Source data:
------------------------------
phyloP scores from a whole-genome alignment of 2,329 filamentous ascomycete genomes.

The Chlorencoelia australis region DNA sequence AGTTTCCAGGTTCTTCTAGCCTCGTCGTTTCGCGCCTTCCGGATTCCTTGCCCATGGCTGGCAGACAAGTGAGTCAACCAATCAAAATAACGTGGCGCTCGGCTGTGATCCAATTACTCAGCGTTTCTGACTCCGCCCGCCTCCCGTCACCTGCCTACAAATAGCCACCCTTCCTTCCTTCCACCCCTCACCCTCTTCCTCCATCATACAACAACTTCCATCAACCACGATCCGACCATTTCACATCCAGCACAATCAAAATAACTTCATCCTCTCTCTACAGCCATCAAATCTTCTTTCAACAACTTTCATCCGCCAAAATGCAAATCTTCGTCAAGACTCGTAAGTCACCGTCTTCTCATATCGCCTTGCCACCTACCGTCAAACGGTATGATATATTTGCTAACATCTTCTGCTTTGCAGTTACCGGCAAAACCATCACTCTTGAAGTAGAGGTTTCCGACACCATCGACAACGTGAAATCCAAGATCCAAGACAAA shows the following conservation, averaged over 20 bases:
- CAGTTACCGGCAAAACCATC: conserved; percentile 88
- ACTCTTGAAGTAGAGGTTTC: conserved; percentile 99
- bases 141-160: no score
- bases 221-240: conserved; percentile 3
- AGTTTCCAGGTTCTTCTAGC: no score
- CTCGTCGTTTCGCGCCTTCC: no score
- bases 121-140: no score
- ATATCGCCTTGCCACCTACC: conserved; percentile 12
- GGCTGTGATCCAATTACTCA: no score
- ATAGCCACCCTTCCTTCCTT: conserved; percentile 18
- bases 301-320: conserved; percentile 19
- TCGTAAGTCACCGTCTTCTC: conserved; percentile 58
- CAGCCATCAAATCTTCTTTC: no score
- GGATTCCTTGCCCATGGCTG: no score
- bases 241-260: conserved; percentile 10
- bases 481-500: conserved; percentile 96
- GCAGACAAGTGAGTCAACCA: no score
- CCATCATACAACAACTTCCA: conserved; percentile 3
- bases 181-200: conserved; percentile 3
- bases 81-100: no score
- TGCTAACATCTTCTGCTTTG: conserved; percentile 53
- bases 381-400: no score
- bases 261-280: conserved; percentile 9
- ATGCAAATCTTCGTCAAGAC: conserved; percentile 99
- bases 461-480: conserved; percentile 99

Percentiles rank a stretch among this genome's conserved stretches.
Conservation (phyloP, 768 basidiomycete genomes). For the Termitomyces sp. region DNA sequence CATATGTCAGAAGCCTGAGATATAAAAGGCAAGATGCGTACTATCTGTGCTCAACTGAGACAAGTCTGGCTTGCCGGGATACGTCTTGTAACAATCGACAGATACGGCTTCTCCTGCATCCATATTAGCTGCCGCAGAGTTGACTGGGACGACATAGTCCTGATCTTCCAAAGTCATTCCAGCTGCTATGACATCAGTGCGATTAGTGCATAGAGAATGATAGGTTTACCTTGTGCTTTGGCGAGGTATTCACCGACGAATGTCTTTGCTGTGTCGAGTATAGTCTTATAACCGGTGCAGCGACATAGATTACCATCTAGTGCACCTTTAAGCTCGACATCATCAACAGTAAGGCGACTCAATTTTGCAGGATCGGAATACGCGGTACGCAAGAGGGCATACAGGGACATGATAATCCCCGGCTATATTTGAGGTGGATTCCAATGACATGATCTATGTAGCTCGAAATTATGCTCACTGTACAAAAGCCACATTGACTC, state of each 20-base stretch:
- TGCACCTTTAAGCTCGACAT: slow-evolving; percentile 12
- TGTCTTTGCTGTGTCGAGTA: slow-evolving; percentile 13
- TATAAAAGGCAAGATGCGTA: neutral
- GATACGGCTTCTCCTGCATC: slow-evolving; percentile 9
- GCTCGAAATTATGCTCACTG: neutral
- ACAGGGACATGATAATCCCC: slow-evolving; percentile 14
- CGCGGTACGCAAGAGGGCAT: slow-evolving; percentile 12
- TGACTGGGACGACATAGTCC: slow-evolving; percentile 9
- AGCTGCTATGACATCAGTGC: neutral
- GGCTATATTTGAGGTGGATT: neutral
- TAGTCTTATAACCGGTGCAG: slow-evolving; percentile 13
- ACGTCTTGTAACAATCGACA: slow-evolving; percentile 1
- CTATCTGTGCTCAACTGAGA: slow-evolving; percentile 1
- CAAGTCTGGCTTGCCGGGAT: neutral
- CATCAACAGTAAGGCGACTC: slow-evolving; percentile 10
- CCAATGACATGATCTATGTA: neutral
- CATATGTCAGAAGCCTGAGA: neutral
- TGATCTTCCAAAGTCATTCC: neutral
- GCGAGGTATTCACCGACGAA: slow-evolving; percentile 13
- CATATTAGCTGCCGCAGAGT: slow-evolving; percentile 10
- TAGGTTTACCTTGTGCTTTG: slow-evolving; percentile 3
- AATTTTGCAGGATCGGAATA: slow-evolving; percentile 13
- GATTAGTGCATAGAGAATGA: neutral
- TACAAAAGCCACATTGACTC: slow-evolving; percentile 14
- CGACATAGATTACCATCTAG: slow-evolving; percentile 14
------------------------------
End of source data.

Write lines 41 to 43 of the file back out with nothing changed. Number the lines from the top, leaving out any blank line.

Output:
- ACGTCTTGTAACAATCGACA: slow-evolving; percentile 1
- CTATCTGTGCTCAACTGAGA: slow-evolving; percentile 1
- CAAGTCTGGCTTGCCGGGAT: neutral